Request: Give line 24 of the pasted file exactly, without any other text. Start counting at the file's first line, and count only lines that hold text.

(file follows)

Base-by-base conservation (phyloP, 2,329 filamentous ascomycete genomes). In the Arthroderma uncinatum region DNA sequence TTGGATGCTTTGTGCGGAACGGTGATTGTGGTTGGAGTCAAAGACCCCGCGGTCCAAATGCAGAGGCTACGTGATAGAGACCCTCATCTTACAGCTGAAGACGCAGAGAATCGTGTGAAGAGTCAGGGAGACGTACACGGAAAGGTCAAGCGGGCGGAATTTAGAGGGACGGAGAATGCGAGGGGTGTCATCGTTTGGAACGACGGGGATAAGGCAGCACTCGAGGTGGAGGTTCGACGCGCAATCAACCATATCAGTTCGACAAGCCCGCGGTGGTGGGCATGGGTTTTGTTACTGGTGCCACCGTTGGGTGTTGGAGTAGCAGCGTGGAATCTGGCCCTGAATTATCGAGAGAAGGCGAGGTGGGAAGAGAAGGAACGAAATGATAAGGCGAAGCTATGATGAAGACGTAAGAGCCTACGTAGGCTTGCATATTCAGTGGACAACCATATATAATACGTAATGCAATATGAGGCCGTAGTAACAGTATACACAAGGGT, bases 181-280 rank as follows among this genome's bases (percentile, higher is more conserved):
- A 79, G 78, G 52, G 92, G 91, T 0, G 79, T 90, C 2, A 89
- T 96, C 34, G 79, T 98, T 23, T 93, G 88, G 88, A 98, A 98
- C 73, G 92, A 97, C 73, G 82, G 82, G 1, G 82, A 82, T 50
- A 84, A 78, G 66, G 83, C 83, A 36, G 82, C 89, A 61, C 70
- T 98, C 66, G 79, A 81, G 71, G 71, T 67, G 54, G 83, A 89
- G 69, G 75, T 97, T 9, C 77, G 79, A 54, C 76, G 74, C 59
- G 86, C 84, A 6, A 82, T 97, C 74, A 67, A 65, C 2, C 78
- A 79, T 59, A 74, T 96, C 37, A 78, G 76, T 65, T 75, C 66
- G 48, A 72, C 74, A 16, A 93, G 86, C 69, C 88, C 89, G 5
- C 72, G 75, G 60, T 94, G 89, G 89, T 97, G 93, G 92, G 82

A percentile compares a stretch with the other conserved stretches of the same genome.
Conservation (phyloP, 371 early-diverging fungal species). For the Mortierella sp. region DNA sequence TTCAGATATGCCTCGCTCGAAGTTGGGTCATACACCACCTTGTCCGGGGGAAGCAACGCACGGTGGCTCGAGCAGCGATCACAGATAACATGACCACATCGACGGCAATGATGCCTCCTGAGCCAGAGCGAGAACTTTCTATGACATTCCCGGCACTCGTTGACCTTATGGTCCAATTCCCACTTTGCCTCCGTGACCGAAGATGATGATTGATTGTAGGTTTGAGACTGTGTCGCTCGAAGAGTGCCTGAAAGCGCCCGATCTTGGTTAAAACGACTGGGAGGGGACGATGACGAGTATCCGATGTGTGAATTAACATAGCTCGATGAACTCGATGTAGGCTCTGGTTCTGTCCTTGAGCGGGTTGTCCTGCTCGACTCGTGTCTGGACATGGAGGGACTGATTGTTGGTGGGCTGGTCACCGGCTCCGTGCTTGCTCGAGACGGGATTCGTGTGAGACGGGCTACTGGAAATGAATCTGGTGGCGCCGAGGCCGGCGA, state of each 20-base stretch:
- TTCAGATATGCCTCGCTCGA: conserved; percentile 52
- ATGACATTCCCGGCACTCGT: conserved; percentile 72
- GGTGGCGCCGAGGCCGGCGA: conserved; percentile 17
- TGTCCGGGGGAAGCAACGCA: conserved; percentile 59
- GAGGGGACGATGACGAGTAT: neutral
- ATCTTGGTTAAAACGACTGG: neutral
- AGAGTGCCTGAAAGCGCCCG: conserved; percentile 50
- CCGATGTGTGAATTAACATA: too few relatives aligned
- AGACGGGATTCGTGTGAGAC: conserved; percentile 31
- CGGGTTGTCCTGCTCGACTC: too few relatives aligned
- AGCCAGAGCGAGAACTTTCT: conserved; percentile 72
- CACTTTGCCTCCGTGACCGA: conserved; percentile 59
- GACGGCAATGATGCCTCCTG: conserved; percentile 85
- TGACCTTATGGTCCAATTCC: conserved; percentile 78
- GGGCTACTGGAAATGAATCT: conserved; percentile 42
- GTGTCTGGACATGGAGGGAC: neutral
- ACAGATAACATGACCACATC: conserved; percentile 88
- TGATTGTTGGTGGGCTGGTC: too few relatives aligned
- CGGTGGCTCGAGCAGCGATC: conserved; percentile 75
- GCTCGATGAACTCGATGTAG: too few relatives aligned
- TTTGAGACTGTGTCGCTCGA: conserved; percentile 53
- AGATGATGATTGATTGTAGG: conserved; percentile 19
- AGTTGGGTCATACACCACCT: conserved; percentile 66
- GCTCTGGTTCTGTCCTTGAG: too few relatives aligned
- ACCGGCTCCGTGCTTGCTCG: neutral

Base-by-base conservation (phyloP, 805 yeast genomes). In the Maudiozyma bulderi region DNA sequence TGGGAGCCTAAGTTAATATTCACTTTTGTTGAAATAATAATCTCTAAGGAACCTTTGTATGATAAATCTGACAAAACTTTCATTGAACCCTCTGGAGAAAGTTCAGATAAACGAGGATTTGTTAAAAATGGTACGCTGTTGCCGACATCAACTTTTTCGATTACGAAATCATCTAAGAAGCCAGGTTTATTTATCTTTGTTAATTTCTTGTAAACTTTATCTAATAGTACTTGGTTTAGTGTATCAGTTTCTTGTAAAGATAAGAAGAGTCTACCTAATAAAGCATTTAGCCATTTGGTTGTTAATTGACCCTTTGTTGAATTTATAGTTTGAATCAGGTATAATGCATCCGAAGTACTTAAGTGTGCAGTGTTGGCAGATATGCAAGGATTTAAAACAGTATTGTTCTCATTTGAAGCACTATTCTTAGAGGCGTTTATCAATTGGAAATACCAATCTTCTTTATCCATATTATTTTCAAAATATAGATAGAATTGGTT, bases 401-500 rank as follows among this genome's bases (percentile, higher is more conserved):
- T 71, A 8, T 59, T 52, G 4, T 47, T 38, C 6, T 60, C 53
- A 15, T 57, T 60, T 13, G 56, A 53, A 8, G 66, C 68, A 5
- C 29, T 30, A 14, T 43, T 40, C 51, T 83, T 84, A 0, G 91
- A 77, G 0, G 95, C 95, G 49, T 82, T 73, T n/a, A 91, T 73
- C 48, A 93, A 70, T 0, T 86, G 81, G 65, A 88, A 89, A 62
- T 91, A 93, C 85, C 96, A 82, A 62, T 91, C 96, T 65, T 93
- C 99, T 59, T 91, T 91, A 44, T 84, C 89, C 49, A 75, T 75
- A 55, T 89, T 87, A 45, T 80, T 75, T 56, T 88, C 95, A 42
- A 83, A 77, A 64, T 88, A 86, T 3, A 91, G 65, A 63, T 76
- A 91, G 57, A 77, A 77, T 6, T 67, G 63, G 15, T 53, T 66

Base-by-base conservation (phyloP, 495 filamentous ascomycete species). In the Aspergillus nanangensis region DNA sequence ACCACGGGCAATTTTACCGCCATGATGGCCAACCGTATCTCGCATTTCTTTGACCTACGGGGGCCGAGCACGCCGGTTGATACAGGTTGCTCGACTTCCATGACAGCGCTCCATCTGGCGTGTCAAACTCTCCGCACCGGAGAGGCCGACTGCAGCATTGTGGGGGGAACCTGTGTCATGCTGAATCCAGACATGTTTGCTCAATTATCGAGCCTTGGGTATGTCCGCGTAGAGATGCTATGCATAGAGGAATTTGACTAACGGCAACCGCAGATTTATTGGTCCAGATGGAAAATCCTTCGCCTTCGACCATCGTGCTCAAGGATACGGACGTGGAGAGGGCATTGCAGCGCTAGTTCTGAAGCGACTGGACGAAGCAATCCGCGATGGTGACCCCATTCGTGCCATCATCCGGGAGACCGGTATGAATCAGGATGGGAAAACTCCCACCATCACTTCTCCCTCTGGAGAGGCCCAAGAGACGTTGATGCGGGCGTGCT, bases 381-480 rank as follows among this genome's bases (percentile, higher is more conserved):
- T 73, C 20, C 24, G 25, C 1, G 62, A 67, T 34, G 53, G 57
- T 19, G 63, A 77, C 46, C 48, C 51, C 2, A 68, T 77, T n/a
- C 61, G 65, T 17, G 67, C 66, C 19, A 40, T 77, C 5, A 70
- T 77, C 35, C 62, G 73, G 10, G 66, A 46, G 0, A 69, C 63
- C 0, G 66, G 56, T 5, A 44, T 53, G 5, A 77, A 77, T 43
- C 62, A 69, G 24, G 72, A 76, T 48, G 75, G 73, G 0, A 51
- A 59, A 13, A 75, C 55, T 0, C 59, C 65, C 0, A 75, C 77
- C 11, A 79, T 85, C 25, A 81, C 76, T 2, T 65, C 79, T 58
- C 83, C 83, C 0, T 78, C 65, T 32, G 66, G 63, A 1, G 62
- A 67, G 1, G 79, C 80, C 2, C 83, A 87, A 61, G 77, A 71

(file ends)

- AGCCAGAGCGAGAACTTTCT: conserved; percentile 72